The pages 14 bear information by displaying the information using any known display means, such as printing, lithography, photocopying, engraving, or electronically controlled electrical display elements. The pages include a display surface 14a adapted for the display means. For example, where the display means is printing, the display surface is adapted to receive and retain ink. As another example, where the display means is electronic control, the display surface includes electrical display elements. Therefore the pages include materials suitable for the means of display. The display surface may be a layer of a multi-layer page.
Depending upon the use for which the particular pages are designed, they also have suitable physical properties for that use. For example, if the pages will be used under wet conditions such as when snorkeling or hiking, any printed pages are preferably constructed of water-resistant materials and the images or text printed thereon with waterproof inks or toners, and any electronic pages are preferably waterproofed. Alternatively, pages may be protected by water-resistant coatings or layers, such as by lamination between transparent plastic sheets.
Preferably, printed pages for applications where pages may be exposed to moisture are constructed of synthetic paper, for example a synthetic paper marketed as Yupo® by Yupo Corporation of America (http://yca.yupo.com/cpm/products/, 1-888-USE-YUPO, 800. Yupo Court, Chesapeake, Va. 23320). Synthetic paper may or may not include a core which is coated by a layer suitable for receiving printing inks. Synthetic papers are generally formed of synthetic polymers instead of the cellulose which makes up natural paper. These synthetic polymers generally impart a high degree of water resistance. Synthetic paper may be formed of webs of fibers of synthetic polymers or may be formed of sheets of synthetic polymers of various thicknesses and compositions bonded together.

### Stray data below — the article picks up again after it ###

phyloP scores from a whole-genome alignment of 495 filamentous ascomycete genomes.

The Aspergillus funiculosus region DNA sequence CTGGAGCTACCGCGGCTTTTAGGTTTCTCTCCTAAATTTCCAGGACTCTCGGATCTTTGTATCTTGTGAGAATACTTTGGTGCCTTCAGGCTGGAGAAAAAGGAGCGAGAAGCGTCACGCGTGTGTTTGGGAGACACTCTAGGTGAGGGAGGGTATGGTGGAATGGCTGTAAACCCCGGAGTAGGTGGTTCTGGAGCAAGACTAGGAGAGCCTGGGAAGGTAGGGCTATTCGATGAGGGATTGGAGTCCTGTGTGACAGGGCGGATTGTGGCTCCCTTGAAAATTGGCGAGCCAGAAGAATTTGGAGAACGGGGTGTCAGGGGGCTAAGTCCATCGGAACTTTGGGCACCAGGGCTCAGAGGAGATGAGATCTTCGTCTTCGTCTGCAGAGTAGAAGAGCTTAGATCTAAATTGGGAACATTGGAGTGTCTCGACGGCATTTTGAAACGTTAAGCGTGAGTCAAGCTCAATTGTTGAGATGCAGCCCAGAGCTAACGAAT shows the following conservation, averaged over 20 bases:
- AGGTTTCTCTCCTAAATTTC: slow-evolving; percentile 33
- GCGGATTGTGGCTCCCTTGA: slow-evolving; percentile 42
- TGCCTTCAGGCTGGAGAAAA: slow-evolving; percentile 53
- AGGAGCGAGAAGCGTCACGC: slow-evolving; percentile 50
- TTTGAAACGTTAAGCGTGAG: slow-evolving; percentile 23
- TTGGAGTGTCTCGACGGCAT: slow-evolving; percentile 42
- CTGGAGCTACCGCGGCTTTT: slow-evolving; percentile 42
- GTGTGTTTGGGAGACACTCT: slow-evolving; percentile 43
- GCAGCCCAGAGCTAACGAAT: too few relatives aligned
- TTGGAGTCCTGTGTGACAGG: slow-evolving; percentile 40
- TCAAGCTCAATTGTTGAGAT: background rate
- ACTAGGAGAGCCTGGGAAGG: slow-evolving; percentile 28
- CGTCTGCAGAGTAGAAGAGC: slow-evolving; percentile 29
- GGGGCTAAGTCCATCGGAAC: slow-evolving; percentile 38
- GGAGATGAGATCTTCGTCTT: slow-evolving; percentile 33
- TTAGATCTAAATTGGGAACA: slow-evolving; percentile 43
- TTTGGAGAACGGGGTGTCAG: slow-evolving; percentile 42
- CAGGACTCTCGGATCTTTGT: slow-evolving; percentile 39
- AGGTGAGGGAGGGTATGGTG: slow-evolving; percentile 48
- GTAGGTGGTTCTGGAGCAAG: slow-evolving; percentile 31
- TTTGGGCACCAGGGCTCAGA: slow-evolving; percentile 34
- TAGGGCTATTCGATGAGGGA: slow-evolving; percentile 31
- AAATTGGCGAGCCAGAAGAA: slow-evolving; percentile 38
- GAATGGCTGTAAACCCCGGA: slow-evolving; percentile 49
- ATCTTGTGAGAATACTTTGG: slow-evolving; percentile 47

The pages, while generally of a substantially uniform size and shape, may also have tabs or other such aids to indexing such as a distinct size or shape to assist a user in flipping through a book of pages to find the surface of interest and to examine the information. The tabs or other indexing features may themselves display indexing information enabling a user to more quickly find the page of interest. Some of the pages may bear information that allows more detailed information to be quickly found on other pages, such as indices or tables of contents.
A preferred use of the pages is for identifying natural and artificial objects by comparing the objects with pictures or images of the objects displayed on the pages. Examples of natural objects are animals, plants, geological features, atmospheric features, celestial features, etc. Examples of artificial objects are structures, automobiles and motorcycles, aircraft, ships, artwork, unfamiliar road and trail signs such as those used in foreign countries, etc. The pages would preferably display a variety of the given type of object so that a comparison can be made to an observed object. The pages of this type are used by the viewer by searching through the pages until a page is found that bears an image that corresponds to the object the viewer is observing. The pages would also preferably identify the object or provide other information about the object in symbolic or textual form.
It is often the case that the objects are located in an environment in which the pages will be exposed to harsh environmental conditions, for example, sun, wind, and rain. In this situation, pages are preferably resistant to the effects of these conditions, such as by being made ultraviolet light resistant, water resistant, or heavy and stiff enough to resist being blown about in wind. In addition, for identifying marine objects, such as fish and marine invertebrates or plants, the pages should be completely waterproof Preferably the pages are waterproof so that they can be used while snorkeling or scuba diving, to identify marine animals.